ALL year round, volunteers and staff at Margaret Green Animal Rescue Centre care for the county’s homeless animals – and Christmas is no different.

When we are waking up early ready to spend a day with our families, or tucking into a festive lunch, the horses, goats, hens, dogs, cats and guinea pigs will still need feeding and exercising. Rachel Stretton speaks to centre manager Kate Wickens on why, despite the hard work, it’s ‘the best job in the world’.

FROM the ‘gentle giant’ horse who’s a favourite with visiting children to the cat trying to steal Christmas presents, it’s clear every animal at Margaret Green Animal Rescue Centre has a distinct personality.

But currently, it’s the hens who have a special spot in the heart of centre manager Kate Wickins.

“We take in big batches of hens all at once,” she said. “They are killed at 18 months, at the end of their commercial life, but they make the best pets and are still laying eggs.

“When they come to us, they’ve never been outside before, never trod on grass. They’ve been in a cramped environment, so when you give them more space, they struggle to stand up at first. We give them space, with fresh straw and they just blossom. It’s amazing to see.

“They start scratching around, their natural instincts coming back. We love it.”

The hens are unusual in that they would be killed if they weren’t rehomed. Most animals who end up at the centre, based in Church Knowle in Purbeck, come from loving homes, and their owners have made the difficult decision that they can no longer look after them.

“Many people think that if an animal is given away, it must be unloved,” Kate said. “That’s just not true. Most people who give their animals to us are utterly heartbroken that they can’t take care of them anymore. It’s great that we are in a position to help.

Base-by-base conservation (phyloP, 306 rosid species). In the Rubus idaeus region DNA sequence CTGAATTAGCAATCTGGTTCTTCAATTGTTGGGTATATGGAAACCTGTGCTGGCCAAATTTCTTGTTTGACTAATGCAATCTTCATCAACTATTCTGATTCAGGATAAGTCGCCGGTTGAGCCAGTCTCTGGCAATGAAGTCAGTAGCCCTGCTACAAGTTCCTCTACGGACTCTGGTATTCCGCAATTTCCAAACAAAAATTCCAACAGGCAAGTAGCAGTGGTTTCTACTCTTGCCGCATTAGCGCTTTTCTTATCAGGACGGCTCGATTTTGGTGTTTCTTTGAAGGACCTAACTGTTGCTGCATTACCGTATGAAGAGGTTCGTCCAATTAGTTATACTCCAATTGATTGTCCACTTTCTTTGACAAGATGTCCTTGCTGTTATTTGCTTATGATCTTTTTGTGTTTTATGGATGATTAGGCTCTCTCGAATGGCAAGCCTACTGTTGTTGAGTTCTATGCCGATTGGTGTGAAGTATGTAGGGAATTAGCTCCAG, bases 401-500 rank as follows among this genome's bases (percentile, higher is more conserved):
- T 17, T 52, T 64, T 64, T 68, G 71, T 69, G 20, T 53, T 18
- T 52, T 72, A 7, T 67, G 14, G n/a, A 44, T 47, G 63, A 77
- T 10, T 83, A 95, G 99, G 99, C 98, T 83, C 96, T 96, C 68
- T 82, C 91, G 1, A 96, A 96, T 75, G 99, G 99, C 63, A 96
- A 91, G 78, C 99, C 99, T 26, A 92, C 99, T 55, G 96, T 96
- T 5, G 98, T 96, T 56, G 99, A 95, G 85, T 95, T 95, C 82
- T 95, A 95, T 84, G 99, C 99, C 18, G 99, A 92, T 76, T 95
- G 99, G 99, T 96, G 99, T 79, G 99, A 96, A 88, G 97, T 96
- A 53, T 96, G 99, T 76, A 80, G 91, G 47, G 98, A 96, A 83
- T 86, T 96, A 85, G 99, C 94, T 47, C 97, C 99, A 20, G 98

“We have to support responsible pet ownership,” she added. “When people bring their pet to us, they feel a lot of guilt, sometimes they are almost expecting us to have a go at them. But sometimes, to be responsible, you have to admit your pet may be better off not living with you – and these people need support as much as anyone else.”

Kate keeps in touch with former owners, and lets them know when their pet has found a new, happy forever home. And she still hears from people who are thrilled with the newest member of their family.

Working in London eight years ago, Kate rehomed a cat and, this year, they tracked her down to Dorset and sent an email to say how much joy he had brought to the family.

“Rehoming really is the best part of the job,” she said.

Kate is a firm believer in the benefits of being around animals, and said she is ‘constantly amazed’ at how much support and fundraising the centre’s volunteers offer.

Lots of people have responded to a ‘Christmas gift’ appeal this year, so the animals all have something to open on Christmas Day. The presents are kept in the office, and the centre’s resident cat is always trying to get into them.